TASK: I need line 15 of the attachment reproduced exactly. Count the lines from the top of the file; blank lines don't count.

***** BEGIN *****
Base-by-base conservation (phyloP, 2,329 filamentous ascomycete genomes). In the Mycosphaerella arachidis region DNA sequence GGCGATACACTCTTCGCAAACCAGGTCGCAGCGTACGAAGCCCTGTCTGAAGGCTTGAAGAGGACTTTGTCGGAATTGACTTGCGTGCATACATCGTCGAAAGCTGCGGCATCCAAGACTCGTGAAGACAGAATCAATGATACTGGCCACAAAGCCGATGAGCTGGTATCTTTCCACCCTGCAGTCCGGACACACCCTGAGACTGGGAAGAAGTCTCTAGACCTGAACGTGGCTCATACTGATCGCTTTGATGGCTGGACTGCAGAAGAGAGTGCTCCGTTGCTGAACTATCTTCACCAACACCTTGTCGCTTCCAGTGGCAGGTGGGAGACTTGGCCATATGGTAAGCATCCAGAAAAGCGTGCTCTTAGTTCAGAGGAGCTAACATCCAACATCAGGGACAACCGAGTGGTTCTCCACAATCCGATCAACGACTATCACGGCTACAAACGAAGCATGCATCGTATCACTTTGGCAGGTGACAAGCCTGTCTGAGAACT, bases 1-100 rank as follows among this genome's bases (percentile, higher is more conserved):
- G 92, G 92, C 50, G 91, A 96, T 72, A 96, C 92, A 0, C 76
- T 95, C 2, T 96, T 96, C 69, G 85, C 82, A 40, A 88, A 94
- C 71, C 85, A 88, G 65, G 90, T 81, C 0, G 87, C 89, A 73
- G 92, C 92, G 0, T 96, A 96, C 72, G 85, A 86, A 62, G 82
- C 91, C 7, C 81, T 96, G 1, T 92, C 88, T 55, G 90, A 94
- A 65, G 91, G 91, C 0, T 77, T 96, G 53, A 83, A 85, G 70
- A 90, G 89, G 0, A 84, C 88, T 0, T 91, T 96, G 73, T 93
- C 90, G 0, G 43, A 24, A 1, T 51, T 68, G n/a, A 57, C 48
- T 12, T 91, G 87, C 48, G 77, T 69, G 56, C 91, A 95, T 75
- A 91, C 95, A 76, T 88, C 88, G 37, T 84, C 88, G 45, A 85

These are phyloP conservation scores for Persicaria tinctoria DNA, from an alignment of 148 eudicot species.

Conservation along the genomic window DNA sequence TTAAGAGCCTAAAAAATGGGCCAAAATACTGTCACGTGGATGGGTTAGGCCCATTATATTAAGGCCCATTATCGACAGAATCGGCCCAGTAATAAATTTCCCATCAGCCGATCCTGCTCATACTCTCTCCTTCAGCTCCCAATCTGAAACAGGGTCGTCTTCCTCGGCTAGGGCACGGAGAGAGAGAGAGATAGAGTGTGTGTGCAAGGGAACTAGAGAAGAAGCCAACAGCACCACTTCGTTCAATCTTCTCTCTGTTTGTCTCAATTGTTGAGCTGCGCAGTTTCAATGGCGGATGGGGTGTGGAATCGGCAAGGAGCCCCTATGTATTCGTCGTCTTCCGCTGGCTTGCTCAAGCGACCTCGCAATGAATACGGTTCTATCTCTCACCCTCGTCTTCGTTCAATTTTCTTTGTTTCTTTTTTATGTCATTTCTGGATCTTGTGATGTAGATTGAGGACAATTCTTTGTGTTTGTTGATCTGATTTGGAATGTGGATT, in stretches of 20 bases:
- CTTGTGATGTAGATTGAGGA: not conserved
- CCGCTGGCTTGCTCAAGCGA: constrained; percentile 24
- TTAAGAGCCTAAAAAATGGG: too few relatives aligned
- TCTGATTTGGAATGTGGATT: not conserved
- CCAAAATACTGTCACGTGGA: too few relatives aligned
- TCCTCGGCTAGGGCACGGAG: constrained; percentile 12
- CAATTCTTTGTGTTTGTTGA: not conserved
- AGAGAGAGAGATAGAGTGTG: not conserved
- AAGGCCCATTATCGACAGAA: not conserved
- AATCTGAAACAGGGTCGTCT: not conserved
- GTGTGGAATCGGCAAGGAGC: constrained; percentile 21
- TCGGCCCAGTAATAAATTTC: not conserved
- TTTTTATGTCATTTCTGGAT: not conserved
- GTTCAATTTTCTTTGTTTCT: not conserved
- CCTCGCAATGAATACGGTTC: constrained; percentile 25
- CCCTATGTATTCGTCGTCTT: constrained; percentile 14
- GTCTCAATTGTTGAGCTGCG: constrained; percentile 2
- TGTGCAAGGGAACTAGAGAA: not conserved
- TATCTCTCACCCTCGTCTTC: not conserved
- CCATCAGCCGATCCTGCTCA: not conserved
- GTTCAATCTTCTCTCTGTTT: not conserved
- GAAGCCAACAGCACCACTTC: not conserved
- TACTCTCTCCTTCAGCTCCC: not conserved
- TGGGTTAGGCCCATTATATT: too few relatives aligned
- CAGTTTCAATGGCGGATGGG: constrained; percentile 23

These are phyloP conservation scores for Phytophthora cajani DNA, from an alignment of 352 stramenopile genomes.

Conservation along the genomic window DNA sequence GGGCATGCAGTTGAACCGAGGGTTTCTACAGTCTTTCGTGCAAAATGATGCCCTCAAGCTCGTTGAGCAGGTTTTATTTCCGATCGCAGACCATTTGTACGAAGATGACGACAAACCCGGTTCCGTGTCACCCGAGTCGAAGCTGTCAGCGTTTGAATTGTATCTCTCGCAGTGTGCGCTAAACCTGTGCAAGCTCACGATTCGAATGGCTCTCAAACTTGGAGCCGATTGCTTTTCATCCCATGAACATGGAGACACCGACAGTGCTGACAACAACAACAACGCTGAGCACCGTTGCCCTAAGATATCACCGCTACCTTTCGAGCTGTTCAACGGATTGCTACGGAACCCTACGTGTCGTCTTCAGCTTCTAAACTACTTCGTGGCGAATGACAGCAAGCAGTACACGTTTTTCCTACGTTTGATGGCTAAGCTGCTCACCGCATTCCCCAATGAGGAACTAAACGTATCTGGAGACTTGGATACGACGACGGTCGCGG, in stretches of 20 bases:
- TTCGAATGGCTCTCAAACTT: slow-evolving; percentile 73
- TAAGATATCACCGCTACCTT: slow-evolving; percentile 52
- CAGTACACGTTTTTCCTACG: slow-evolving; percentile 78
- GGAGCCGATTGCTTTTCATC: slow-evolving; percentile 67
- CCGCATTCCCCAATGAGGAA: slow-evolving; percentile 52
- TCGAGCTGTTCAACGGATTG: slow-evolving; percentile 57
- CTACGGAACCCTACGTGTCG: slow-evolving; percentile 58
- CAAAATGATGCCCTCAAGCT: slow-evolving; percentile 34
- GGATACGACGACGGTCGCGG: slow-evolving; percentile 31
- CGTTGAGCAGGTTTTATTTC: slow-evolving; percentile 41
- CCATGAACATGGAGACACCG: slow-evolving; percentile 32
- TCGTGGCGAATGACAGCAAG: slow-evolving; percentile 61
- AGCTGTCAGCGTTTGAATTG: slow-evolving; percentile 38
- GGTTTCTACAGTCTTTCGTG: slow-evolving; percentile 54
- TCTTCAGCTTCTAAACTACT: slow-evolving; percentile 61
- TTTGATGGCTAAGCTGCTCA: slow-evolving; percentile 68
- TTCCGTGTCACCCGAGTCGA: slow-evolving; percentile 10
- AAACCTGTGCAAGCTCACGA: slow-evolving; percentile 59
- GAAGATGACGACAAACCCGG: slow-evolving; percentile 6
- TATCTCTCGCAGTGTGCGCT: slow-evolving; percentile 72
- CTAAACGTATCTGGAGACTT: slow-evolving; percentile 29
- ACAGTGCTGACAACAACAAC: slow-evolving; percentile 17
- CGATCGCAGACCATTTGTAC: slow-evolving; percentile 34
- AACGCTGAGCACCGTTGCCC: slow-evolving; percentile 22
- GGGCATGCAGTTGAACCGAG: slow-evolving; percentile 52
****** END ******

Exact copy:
- CCGCTGGCTTGCTCAAGCGA: constrained; percentile 24